VIDEO: Lapel Cam Reveals A Day In The Life Of A U.S. Police Officer (Tasing, Beating, Breaking & Entering, Stomping On Heads... and Laughing About It)

Chris | InformationLiberation
Aug. 22, 2012

This has to be the most revealing video I've ever seen detailing a day in the life of a U.S. police officer. These out of control cops run wild beating people up, breaking into people's homes without warrants, tazing people begging them to act reasonably, stomping on suspect's heads with their feet, then beating them while subdued while yelling "stop resisting."

All this was over marijuana.

Of course, on their police reports, the cops lied about everything.

Albuquerque police released videos Thursday that show officers Tasering one man and punching and jumping on the back of another who is screaming “I surrender.”

The second man was being held at gunpoint by another officer, who had a boot on the man’s head.

In the wake of the May 31 incident, officer Connor Rice was charged Thursday with misdemeanor counts of battery and aggravated battery and two other officers remain under investigation.

A criminal summons will be issued to Rice for the charges, which could land him in prison for up to 18 months, Police Chief Ray Schultz said at a news conference Thursday, where he released the videos after public records requests from reporters and a lawsuit from a local television station.

Rice was not arrested, Schultz said, because APD investigators determined a summons was “the best course of action” considering the incident took place more than two months ago.

Rice also still has his job – for now. Schultz said he was moved from desk duty to leave without pay after he was charged criminally on Thursday.

Two other officers involved in the May incident, Shad Solis and Ronald Surran, have not been charged, although Schultz said they both remain on desk duty. Criminal and Internal Affairs investigations continue into the incident, and he did not rule out additional criminal charges.

Rice has been with APD six years, Surran is a 16-year veteran and Solis has been with APD 14 years. None of the three could be reached for comment Thursday.

Tasered 3 times

Under pressure from the news media, Schultz on Thursday released video recordings of the incident taken from the officers’ lapel-mounted cameras.

The videos show Rice and Solis telling a man outside a Northeast Heights apartment building that they want to search his apartment for a man who had fled on foot from an earlier narcotics investigation.

The man asks the officers if they need a warrant to do so, and Rice replies: “No … It’s called a hot pursuit.”

The initial investigation of the suspected narcotics activity at a park in the 7900 block of Marquette NE had ended nearly 20 minutes prior.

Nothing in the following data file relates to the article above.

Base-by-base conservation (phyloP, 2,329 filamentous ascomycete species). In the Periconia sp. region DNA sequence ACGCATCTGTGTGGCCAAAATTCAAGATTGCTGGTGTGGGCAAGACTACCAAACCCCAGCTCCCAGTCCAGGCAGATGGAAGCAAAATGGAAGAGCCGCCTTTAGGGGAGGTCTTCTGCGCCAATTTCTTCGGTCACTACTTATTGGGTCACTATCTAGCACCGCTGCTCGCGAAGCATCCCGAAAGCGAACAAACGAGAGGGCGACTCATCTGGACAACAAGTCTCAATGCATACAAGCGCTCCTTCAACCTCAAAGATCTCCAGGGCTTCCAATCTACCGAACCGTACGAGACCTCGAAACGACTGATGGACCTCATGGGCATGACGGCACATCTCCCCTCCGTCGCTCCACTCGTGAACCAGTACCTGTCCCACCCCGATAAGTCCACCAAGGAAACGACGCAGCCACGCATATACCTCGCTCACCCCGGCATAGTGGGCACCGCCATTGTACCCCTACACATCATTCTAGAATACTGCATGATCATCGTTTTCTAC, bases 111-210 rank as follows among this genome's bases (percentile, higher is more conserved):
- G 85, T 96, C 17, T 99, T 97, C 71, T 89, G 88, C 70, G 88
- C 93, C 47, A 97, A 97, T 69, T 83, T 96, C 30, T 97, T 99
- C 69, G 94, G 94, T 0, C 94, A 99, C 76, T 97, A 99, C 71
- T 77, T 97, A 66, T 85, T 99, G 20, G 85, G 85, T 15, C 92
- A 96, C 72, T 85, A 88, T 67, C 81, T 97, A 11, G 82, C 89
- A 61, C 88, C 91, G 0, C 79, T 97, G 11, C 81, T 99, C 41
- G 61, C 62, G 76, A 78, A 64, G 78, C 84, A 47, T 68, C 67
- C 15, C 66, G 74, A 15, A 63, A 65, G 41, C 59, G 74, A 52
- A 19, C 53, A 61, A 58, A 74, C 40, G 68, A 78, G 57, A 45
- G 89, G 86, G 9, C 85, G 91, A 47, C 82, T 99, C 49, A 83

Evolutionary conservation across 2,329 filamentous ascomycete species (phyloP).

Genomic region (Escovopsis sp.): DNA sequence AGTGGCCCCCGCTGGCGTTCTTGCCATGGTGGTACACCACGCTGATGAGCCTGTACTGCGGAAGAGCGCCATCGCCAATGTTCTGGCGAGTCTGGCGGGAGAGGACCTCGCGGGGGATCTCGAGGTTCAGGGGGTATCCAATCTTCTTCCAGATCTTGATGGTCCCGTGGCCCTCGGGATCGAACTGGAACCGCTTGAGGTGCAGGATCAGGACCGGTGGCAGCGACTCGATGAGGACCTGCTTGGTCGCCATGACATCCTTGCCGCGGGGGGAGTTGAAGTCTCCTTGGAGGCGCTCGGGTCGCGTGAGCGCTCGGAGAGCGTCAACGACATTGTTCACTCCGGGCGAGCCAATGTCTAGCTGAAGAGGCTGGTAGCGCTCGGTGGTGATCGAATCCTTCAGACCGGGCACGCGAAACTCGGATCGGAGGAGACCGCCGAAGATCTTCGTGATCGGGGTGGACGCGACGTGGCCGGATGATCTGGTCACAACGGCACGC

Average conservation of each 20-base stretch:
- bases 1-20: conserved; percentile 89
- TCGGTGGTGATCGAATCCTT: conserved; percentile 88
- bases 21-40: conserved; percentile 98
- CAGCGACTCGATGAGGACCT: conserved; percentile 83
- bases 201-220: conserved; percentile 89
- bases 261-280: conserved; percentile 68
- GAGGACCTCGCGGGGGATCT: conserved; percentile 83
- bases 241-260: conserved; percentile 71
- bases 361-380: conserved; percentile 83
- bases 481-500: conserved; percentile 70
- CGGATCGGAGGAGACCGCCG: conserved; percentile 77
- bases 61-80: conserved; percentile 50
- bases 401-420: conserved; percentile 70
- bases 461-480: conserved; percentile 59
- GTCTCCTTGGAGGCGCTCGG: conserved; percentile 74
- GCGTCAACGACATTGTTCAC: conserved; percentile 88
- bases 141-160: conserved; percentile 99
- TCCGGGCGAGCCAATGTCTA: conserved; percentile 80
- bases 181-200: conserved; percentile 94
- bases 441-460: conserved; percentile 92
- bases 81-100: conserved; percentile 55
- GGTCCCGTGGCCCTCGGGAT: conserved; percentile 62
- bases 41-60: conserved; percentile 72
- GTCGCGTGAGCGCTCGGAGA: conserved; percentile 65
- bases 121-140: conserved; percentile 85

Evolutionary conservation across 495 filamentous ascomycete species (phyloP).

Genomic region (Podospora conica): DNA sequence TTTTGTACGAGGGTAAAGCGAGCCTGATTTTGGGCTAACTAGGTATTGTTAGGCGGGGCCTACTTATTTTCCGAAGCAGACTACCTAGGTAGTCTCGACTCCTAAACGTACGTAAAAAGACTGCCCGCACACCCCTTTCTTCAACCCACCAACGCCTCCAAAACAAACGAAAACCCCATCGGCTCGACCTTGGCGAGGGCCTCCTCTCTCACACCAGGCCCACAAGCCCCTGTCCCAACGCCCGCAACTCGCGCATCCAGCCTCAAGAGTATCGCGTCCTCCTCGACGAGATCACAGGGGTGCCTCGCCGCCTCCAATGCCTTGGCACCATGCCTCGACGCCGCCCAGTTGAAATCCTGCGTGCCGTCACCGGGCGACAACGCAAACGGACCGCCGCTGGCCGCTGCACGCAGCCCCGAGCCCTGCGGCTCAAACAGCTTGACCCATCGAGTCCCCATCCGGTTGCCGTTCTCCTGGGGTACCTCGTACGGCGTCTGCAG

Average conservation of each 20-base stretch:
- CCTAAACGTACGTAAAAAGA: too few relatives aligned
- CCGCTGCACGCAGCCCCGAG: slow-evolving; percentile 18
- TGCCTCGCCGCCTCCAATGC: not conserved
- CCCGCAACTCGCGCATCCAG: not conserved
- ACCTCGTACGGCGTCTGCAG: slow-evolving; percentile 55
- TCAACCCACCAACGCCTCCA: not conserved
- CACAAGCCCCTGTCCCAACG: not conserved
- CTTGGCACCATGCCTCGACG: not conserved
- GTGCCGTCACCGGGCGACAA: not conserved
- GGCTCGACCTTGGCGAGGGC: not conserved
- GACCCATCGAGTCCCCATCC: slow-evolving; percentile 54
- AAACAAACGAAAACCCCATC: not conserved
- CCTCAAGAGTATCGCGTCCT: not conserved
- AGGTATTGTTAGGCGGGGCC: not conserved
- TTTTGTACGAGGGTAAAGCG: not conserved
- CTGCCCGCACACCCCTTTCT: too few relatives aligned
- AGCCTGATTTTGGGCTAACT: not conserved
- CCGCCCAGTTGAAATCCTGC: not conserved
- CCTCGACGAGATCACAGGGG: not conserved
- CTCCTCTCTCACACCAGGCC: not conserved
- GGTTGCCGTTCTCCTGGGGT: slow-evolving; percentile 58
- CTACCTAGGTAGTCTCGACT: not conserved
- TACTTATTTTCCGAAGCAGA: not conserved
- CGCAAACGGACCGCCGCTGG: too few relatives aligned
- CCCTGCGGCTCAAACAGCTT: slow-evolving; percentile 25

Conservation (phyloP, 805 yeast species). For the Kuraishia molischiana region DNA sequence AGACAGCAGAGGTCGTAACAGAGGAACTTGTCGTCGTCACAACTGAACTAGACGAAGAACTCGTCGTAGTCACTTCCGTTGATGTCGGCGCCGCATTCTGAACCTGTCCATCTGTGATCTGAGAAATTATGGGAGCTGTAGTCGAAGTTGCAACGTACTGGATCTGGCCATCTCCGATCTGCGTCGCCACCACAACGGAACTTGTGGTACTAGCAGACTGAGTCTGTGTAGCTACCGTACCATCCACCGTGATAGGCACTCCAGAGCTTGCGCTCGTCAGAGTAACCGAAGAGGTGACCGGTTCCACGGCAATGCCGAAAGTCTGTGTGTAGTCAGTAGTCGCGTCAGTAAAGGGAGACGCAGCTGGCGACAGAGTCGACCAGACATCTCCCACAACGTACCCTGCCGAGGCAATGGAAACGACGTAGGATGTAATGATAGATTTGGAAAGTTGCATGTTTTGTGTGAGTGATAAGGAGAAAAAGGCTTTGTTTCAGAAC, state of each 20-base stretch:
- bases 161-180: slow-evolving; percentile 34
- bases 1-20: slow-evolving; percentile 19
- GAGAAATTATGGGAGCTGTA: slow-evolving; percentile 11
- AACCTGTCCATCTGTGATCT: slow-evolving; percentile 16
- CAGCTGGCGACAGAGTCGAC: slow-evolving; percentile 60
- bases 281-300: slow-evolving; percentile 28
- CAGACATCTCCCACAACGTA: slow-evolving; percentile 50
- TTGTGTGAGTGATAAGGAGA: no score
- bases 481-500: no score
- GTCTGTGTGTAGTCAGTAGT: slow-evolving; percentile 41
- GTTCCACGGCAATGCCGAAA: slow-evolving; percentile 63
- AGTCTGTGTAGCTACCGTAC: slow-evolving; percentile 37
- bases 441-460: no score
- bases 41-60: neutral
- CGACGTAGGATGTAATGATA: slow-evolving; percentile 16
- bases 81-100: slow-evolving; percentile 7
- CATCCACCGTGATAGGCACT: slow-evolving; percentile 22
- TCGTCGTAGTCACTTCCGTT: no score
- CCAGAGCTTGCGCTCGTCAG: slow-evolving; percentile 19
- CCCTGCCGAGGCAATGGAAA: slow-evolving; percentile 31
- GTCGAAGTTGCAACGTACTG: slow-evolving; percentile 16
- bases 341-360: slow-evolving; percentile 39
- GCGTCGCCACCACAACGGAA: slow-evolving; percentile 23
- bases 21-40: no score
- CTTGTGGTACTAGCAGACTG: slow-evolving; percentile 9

Meanwhile, another man walks into the apartment with his dog, closing a metal security door and a wooden door behind him. Rice yells at the man, opens the metal door into the apartment, and Solis, with his gun drawn, kicks open the wooden door.

“Obviously, that’s a violation,” Schultz said of the officers’ entry into the apartment. “You do have to have a warrant to enter.”

As soon as the wooden door flies open, Rice shoots the man inside with his Taser. While the man screams in pain and begs the officer to let him get his dog, which is barking in the background, Rice sends another five-second “cycle” of electronic current into his body.

Meanwhile, Solis leaves the room and discovers that the suspect the two officers had been looking for had fled the apartment on foot. As Solis walks back into the room, he shoots the man Rice had just Tasered with his own stun gun.

Video from about an hour later shows the man who had fled the apartment lying on the ground, his hands behind his back, with APD officer Ronald Surran’s boot pressing his face into the ground. Surran has his gun pointed at the suspect.

Rice enters the picture and jumps onto the suspect, who is screaming: “I surrender.”

“Oh, you surrender, huh?” Rice says, then strikes the suspect three times in the upper torso with either his hand or his fist.

After officers handcuff the man, two officers exchange a high-five, although it is unclear from the video which ones.

[...]A review of the police reports filed on the incident by Solis, Rice and Surran paints a very different picture than what is shown in the videos. None of their reports mentioned the strikes to the head or the fact that the man had clearly surrendered prior to being struck.
Read the details of the charges the cops are facing here.

Watch the full video here:

What is so revealing about this video is it shows how police live in a completely different world from the slaves they rule over. Their magic costumes place them in a parallel world where anyone's home can be broken into, warrants are irrelevant, tasers are to be used indiscriminately for any reason, slave's heads are made for stomping on, and beating your slaves while yelling "stop resisting" after they've explicitly surrendered is an act of self defense. After their reign of terror is over, the cops high five each other, exchange jokes, and have a hearty laugh.

Meanwhile, what was the prerequisite for this rampage? The cops were looking to jail people over some dried plant the government hasn't granted their slaves permission to consume.

Welcome to the land of the free.

Updated June 13, 2013: One of the cops involved, officer Connor Rice, who was seen punching the grounded man three times in the face while another officer stomped on his head, has been fired almost a year after the incident. He is facing battery charges in relation to the incident. No charges are being filed against the other officers seen terrorizing this neighborhood, including the officer seen stomping on the suspect's head.
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